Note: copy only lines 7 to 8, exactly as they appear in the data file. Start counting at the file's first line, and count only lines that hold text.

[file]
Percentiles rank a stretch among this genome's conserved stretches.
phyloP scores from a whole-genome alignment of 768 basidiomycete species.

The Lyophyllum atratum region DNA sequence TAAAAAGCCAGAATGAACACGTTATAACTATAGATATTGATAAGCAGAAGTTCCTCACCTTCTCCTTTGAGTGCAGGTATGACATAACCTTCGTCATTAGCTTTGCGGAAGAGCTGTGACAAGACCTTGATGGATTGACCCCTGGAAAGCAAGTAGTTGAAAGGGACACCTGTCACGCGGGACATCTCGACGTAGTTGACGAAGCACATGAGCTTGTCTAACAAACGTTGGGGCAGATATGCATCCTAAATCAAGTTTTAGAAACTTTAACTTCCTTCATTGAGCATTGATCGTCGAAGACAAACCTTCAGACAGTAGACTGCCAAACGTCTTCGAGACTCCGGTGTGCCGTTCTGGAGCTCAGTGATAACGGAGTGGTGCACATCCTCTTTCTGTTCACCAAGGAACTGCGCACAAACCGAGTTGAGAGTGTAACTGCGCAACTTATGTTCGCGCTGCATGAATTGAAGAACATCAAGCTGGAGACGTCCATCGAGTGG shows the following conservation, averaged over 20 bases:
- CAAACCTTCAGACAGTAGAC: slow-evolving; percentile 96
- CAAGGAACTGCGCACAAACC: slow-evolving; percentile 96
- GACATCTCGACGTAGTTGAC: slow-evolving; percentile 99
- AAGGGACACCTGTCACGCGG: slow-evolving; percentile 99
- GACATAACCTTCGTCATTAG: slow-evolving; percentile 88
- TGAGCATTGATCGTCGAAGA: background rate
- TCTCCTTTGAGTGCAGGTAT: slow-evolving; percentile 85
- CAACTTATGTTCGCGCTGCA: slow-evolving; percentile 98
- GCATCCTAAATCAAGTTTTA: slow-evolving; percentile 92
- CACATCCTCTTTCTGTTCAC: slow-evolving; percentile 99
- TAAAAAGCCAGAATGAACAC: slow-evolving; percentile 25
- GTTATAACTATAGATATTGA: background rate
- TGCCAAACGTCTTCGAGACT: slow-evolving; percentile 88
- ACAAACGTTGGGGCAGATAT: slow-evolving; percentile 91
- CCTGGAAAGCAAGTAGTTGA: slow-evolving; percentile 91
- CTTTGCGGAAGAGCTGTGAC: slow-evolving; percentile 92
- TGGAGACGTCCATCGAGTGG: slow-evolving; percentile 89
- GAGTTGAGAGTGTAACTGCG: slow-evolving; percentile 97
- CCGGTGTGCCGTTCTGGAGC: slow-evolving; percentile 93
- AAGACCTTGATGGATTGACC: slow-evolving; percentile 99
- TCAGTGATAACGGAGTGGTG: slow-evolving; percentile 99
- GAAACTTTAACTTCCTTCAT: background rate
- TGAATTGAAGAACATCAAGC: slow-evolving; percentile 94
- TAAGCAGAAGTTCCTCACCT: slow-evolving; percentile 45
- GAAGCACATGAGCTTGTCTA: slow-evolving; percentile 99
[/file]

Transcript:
- AAGGGACACCTGTCACGCGG: slow-evolving; percentile 99
- GACATAACCTTCGTCATTAG: slow-evolving; percentile 88